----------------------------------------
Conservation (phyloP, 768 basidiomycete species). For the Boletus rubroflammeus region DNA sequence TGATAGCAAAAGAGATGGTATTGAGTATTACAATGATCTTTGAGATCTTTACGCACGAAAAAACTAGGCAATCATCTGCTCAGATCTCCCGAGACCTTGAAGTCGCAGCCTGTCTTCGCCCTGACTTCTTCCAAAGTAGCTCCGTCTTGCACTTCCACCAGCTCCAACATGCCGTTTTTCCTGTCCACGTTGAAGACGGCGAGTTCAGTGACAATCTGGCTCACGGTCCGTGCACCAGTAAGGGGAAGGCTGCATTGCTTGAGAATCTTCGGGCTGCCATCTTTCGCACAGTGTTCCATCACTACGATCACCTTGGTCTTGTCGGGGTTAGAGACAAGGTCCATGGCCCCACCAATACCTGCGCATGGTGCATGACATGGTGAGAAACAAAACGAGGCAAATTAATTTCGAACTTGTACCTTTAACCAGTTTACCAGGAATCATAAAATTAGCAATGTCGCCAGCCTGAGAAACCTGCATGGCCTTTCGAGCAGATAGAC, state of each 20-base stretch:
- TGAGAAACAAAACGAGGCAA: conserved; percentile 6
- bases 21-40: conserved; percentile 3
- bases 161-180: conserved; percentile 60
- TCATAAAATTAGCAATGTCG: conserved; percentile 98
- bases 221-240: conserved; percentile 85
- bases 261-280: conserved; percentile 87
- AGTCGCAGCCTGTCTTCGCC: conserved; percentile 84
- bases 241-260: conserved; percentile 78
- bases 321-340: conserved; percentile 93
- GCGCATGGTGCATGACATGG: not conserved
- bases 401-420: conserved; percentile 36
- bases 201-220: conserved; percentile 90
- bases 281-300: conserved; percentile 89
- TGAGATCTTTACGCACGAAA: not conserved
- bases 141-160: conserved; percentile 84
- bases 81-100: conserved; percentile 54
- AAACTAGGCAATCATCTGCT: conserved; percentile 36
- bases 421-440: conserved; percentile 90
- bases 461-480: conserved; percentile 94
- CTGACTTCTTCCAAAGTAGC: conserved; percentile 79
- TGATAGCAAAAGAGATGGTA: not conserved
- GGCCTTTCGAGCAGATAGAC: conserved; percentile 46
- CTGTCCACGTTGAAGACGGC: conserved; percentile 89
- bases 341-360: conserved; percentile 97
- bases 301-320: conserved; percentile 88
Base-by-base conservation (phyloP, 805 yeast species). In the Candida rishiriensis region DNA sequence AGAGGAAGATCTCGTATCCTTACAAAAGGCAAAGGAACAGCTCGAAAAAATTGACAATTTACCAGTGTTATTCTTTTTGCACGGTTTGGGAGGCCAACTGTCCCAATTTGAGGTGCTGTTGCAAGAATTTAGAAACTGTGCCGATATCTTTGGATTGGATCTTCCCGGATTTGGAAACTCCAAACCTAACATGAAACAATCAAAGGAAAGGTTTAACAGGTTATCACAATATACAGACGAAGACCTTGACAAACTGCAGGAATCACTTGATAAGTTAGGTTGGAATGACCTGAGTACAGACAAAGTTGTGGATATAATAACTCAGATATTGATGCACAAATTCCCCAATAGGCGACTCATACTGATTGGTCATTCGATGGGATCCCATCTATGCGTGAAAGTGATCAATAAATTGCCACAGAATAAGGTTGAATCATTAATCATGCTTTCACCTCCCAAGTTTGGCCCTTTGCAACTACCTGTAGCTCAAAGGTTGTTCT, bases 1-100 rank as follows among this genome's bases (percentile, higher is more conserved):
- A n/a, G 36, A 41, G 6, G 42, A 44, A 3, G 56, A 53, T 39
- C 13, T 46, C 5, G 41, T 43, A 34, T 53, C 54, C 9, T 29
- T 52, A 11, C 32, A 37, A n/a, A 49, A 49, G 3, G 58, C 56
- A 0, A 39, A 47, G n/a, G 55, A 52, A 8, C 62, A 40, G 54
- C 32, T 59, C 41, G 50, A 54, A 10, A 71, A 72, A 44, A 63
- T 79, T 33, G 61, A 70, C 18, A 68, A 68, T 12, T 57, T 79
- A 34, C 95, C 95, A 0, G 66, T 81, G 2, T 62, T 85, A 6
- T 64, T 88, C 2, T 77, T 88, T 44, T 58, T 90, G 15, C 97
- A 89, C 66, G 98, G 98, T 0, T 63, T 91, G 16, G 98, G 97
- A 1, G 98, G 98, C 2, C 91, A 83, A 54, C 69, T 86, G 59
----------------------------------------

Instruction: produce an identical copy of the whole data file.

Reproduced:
Conservation (phyloP, 768 basidiomycete species). For the Boletus rubroflammeus region DNA sequence TGATAGCAAAAGAGATGGTATTGAGTATTACAATGATCTTTGAGATCTTTACGCACGAAAAAACTAGGCAATCATCTGCTCAGATCTCCCGAGACCTTGAAGTCGCAGCCTGTCTTCGCCCTGACTTCTTCCAAAGTAGCTCCGTCTTGCACTTCCACCAGCTCCAACATGCCGTTTTTCCTGTCCACGTTGAAGACGGCGAGTTCAGTGACAATCTGGCTCACGGTCCGTGCACCAGTAAGGGGAAGGCTGCATTGCTTGAGAATCTTCGGGCTGCCATCTTTCGCACAGTGTTCCATCACTACGATCACCTTGGTCTTGTCGGGGTTAGAGACAAGGTCCATGGCCCCACCAATACCTGCGCATGGTGCATGACATGGTGAGAAACAAAACGAGGCAAATTAATTTCGAACTTGTACCTTTAACCAGTTTACCAGGAATCATAAAATTAGCAATGTCGCCAGCCTGAGAAACCTGCATGGCCTTTCGAGCAGATAGAC, state of each 20-base stretch:
- TGAGAAACAAAACGAGGCAA: conserved; percentile 6
- bases 21-40: conserved; percentile 3
- bases 161-180: conserved; percentile 60
- TCATAAAATTAGCAATGTCG: conserved; percentile 98
- bases 221-240: conserved; percentile 85
- bases 261-280: conserved; percentile 87
- AGTCGCAGCCTGTCTTCGCC: conserved; percentile 84
- bases 241-260: conserved; percentile 78
- bases 321-340: conserved; percentile 93
- GCGCATGGTGCATGACATGG: not conserved
- bases 401-420: conserved; percentile 36
- bases 201-220: conserved; percentile 90
- bases 281-300: conserved; percentile 89
- TGAGATCTTTACGCACGAAA: not conserved
- bases 141-160: conserved; percentile 84
- bases 81-100: conserved; percentile 54
- AAACTAGGCAATCATCTGCT: conserved; percentile 36
- bases 421-440: conserved; percentile 90
- bases 461-480: conserved; percentile 94
- CTGACTTCTTCCAAAGTAGC: conserved; percentile 79
- TGATAGCAAAAGAGATGGTA: not conserved
- GGCCTTTCGAGCAGATAGAC: conserved; percentile 46
- CTGTCCACGTTGAAGACGGC: conserved; percentile 89
- bases 341-360: conserved; percentile 97
- bases 301-320: conserved; percentile 88
Base-by-base conservation (phyloP, 805 yeast species). In the Candida rishiriensis region DNA sequence AGAGGAAGATCTCGTATCCTTACAAAAGGCAAAGGAACAGCTCGAAAAAATTGACAATTTACCAGTGTTATTCTTTTTGCACGGTTTGGGAGGCCAACTGTCCCAATTTGAGGTGCTGTTGCAAGAATTTAGAAACTGTGCCGATATCTTTGGATTGGATCTTCCCGGATTTGGAAACTCCAAACCTAACATGAAACAATCAAAGGAAAGGTTTAACAGGTTATCACAATATACAGACGAAGACCTTGACAAACTGCAGGAATCACTTGATAAGTTAGGTTGGAATGACCTGAGTACAGACAAAGTTGTGGATATAATAACTCAGATATTGATGCACAAATTCCCCAATAGGCGACTCATACTGATTGGTCATTCGATGGGATCCCATCTATGCGTGAAAGTGATCAATAAATTGCCACAGAATAAGGTTGAATCATTAATCATGCTTTCACCTCCCAAGTTTGGCCCTTTGCAACTACCTGTAGCTCAAAGGTTGTTCT, bases 1-100 rank as follows among this genome's bases (percentile, higher is more conserved):
- A n/a, G 36, A 41, G 6, G 42, A 44, A 3, G 56, A 53, T 39
- C 13, T 46, C 5, G 41, T 43, A 34, T 53, C 54, C 9, T 29
- T 52, A 11, C 32, A 37, A n/a, A 49, A 49, G 3, G 58, C 56
- A 0, A 39, A 47, G n/a, G 55, A 52, A 8, C 62, A 40, G 54
- C 32, T 59, C 41, G 50, A 54, A 10, A 71, A 72, A 44, A 63
- T 79, T 33, G 61, A 70, C 18, A 68, A 68, T 12, T 57, T 79
- A 34, C 95, C 95, A 0, G 66, T 81, G 2, T 62, T 85, A 6
- T 64, T 88, C 2, T 77, T 88, T 44, T 58, T 90, G 15, C 97
- A 89, C 66, G 98, G 98, T 0, T 63, T 91, G 16, G 98, G 97
- A 1, G 98, G 98, C 2, C 91, A 83, A 54, C 69, T 86, G 59